When I think back to little league, the first image that comes to mind is a family friend flinging a bat across an empty field during a heated dispute with another coach.

I revisited this distinct culture of little league some time ago. The diamond seemed so tiny to me, complete with yellow tubing around the outfield fence, one-hundred-and-eighty feet down the lines. Parental chatter expressed nervousness and feigned baseball expertise. The concessions were well-stocked with various forms of sugar, salt, and fat.

The first pitcher could not have stood an inch over four-feet tall as he toed the freshly-painted rubber. Play started predictably with three pitches nowhere near the strike zone. “That was at his eyes!” a father screamed at the umpire after the first-called strike. Maybe correct, but he’s probably never sweated (as I have, too many times) inside umpire equipment, watching little guys try so hard to hit the strike zone. When the pitcher finally finds his groove, infield hits turn into triples after throwing errors that seem so perennial.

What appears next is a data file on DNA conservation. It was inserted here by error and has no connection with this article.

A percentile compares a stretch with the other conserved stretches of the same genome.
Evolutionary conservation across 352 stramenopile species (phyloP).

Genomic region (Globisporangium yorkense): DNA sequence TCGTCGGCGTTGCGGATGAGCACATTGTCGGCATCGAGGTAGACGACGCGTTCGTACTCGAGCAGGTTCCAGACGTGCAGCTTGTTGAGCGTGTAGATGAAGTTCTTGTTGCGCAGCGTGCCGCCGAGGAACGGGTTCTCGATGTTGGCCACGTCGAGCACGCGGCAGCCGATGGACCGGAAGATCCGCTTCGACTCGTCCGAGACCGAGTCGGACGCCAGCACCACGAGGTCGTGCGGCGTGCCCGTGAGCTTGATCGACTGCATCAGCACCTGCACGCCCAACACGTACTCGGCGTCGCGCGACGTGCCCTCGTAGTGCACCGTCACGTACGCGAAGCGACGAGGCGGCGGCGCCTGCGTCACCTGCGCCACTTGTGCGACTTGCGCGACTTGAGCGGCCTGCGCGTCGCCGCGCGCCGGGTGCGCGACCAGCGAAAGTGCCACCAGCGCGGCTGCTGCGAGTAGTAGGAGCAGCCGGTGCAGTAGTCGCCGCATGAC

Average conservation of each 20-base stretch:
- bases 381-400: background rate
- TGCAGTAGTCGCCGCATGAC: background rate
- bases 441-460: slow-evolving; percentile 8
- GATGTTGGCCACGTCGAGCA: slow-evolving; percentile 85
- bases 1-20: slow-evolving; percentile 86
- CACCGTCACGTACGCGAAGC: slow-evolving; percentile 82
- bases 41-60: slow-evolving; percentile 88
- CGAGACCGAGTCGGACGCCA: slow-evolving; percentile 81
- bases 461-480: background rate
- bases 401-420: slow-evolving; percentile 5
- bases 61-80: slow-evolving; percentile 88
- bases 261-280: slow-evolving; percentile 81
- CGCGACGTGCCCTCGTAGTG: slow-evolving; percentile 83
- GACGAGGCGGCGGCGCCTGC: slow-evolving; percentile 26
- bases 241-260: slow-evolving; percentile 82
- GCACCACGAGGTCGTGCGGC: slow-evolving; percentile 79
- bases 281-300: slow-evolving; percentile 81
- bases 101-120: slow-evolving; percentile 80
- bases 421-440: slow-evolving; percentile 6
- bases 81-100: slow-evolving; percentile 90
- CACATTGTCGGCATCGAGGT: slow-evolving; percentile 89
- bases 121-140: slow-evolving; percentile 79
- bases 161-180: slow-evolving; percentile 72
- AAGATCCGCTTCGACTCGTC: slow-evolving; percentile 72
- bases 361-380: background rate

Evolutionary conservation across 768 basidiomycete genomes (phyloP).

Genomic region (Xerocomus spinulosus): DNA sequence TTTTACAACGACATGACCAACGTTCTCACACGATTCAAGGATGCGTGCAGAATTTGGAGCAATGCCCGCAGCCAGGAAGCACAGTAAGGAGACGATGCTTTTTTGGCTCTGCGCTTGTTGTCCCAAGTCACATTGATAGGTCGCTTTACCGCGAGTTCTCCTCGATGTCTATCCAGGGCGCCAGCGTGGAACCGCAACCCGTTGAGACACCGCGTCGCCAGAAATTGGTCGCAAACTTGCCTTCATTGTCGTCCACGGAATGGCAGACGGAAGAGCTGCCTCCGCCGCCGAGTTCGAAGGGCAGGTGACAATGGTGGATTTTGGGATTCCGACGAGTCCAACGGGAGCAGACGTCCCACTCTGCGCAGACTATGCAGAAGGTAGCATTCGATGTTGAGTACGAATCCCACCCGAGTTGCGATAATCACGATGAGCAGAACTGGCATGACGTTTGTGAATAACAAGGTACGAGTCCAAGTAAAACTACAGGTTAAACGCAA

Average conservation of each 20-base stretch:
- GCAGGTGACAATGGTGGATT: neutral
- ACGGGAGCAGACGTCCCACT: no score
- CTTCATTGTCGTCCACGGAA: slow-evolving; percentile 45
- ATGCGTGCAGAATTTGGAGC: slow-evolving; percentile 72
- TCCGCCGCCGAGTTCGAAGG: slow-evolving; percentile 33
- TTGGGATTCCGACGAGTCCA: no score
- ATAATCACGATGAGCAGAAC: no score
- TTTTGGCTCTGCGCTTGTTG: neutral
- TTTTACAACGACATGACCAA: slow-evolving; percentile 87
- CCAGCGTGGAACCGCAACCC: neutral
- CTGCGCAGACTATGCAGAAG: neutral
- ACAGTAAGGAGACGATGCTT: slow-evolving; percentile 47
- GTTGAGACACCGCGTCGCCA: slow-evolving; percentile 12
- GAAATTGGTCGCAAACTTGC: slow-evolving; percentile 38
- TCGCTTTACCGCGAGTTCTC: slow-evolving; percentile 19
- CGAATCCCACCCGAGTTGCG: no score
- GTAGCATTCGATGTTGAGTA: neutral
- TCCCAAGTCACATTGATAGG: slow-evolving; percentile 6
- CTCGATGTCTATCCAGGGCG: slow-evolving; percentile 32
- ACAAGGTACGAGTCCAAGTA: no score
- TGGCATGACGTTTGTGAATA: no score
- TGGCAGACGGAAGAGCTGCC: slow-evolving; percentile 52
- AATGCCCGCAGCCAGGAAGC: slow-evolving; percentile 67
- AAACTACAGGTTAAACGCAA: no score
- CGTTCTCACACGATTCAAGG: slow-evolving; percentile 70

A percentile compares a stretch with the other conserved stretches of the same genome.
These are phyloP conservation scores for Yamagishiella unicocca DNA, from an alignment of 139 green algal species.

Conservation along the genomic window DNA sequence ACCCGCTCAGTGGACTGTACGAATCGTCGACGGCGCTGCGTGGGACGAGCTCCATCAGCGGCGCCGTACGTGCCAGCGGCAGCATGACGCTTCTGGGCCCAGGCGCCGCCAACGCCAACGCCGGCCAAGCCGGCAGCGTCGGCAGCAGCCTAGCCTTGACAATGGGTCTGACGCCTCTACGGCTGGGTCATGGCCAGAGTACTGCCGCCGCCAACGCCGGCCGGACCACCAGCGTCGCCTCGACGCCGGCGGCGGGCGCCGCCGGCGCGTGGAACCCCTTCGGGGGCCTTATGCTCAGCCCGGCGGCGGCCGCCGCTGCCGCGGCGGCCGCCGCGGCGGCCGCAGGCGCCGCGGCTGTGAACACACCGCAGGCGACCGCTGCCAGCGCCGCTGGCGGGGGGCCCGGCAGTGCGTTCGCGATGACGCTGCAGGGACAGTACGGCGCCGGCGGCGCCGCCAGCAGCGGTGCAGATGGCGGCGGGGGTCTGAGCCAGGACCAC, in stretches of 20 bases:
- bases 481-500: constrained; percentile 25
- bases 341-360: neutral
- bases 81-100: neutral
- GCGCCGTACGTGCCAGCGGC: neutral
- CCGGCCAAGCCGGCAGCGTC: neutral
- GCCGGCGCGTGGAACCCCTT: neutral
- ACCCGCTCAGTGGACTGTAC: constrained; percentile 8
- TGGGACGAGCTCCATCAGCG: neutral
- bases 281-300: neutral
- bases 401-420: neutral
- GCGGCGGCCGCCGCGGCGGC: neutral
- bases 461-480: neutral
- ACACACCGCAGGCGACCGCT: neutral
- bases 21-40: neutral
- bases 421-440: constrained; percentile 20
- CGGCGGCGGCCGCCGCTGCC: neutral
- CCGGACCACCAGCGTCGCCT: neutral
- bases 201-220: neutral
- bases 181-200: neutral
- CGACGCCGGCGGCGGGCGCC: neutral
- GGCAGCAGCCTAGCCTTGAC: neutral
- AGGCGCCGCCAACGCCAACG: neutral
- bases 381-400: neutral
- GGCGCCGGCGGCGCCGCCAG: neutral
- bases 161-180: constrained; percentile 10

As you get older, outfield assignments become less of an insult – the likes of Willie Mays and Barry Bonds played the outfield – but in little league, the positions seem like purgatory: players wait endlessly for action, earning their way to the Paradise of the batter’s box (or at least the line for the concession stand after the game).

I remember my dad’s driving off in anger while my little sister played t-ball. “If they’re not old enough to play the game right, they shouldn’t be playing at all!” he would say. He also coached a couple of my championship teams and always attributed our success to the Almighty’s Providence.

I wonder how many of these kids like to play versus how many play solely because it serves as a de facto babysitting service. Would they rather be chasing butterflies?

But I still hold onto hope that these little players will learn to love this historical game and that it will develop in them the kind of resilience one needs in order to survive in this world. I hope they see a game at Fenway someday, and that the Chicago Cubs win a World Series in their lifetime. And most of all, may the lessons learned, friendships made, and victories won somehow outweigh the bats flung across the field by arguing adults.